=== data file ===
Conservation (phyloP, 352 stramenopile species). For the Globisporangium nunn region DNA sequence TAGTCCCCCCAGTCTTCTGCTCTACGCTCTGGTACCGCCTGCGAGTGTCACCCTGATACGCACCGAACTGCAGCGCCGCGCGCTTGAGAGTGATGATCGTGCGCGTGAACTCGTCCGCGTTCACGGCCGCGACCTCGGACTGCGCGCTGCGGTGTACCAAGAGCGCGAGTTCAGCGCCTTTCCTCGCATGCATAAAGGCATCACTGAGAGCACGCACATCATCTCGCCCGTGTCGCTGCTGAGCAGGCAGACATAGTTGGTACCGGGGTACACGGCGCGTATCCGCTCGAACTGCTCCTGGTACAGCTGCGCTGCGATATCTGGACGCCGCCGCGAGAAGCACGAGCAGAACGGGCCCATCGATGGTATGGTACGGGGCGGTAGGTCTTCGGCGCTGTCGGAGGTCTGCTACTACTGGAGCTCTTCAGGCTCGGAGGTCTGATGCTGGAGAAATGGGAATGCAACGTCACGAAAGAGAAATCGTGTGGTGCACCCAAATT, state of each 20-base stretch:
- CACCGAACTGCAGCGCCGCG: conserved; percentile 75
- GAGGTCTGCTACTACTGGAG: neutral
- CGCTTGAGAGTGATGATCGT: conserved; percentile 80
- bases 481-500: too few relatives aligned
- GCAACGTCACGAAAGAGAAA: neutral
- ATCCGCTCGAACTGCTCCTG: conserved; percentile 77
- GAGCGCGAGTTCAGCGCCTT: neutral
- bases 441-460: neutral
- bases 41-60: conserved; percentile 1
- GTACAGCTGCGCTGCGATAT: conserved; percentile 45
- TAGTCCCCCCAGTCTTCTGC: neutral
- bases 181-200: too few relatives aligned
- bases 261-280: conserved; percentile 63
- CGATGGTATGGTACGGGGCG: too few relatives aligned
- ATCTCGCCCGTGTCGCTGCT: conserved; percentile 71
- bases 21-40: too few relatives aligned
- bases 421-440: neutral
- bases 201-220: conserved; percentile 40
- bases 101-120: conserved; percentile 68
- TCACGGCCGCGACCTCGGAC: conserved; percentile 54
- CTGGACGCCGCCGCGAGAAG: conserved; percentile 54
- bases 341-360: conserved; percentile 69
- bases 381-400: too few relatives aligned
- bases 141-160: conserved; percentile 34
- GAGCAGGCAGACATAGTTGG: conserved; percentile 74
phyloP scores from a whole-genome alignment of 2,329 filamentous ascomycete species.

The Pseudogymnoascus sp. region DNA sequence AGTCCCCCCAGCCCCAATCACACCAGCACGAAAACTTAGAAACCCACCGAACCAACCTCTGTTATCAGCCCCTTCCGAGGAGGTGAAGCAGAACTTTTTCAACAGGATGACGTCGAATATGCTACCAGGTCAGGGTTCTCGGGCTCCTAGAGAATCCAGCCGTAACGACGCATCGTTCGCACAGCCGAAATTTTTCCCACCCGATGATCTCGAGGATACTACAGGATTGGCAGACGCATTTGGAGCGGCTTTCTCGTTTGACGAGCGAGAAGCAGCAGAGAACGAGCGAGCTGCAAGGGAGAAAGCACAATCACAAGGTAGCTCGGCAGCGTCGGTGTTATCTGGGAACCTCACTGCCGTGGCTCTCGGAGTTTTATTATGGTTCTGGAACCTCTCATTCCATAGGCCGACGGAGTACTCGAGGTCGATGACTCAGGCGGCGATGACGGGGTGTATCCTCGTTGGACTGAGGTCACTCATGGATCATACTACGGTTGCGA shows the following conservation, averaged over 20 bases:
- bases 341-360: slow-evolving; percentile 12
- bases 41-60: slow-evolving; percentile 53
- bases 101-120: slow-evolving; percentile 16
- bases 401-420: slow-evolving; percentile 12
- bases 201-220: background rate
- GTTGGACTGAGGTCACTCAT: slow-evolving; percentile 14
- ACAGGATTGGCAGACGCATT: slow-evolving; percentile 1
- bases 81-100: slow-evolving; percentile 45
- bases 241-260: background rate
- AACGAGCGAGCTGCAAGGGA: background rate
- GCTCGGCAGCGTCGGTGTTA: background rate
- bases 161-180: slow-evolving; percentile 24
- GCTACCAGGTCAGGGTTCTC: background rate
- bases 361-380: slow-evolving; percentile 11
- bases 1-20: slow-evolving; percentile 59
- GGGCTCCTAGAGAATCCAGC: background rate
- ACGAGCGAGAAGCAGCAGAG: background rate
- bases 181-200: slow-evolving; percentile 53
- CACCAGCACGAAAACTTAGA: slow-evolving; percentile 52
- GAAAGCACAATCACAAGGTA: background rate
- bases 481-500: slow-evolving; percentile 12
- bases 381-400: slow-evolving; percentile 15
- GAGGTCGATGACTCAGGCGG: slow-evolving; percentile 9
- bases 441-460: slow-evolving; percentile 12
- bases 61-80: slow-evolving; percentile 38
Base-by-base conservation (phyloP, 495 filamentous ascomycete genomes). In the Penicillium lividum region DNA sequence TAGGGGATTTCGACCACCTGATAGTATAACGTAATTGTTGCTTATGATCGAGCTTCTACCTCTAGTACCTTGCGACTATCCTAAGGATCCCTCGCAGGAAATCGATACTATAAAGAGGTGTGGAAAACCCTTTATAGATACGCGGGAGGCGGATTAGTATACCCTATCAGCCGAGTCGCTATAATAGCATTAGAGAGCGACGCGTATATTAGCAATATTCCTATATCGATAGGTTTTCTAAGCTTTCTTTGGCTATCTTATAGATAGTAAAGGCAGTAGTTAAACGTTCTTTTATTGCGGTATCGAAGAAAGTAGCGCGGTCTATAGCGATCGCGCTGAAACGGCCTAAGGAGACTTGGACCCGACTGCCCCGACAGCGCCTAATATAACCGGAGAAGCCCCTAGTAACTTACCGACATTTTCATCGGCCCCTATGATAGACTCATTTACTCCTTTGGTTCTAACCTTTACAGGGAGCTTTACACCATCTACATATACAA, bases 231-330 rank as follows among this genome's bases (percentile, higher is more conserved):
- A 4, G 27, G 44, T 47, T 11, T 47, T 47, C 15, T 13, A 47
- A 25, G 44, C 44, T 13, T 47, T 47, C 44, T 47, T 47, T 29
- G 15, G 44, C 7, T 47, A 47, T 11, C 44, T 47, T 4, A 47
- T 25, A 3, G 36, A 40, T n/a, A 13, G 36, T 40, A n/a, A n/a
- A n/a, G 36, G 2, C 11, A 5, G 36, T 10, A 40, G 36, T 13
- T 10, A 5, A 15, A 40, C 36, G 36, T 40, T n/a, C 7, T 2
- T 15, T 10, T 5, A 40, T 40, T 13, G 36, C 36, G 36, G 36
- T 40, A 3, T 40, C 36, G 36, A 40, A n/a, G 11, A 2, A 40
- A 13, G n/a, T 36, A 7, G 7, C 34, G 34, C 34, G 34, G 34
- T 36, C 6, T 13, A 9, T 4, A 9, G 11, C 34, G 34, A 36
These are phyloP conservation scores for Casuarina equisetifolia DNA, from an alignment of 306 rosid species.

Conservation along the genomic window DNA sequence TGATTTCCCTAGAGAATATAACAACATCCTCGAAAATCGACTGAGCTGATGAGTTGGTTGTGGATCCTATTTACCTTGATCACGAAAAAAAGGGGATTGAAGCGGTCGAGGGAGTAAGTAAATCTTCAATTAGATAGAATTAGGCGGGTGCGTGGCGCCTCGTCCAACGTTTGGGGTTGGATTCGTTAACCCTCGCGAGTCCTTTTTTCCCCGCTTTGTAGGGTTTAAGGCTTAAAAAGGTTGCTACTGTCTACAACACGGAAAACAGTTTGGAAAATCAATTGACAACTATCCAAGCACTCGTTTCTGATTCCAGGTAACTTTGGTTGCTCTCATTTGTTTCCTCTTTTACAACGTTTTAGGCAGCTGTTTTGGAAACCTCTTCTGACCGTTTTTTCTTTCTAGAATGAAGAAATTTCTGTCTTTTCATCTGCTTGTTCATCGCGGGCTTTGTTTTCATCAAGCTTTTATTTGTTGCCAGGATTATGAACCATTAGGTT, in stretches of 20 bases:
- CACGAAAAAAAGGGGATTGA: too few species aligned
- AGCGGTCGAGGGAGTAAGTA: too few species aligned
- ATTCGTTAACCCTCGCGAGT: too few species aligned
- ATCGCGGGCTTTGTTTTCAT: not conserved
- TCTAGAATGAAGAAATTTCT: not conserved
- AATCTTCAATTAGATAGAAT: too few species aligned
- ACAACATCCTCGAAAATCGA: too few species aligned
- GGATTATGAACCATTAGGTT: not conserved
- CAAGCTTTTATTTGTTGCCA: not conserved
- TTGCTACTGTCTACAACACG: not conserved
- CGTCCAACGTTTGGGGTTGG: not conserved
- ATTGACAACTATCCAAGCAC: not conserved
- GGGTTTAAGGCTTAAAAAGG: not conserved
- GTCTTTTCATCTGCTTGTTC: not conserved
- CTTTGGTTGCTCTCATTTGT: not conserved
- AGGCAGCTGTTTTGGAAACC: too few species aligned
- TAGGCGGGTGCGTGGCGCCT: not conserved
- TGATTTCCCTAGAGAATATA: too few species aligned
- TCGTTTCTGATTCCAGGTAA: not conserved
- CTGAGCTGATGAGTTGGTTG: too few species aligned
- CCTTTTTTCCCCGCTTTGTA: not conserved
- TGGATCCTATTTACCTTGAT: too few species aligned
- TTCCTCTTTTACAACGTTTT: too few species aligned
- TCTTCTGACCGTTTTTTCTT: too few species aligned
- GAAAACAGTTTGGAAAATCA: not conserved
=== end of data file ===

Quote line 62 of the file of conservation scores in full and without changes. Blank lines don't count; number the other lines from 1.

- T 40, A 3, T 40, C 36, G 36, A 40, A n/a, G 11, A 2, A 40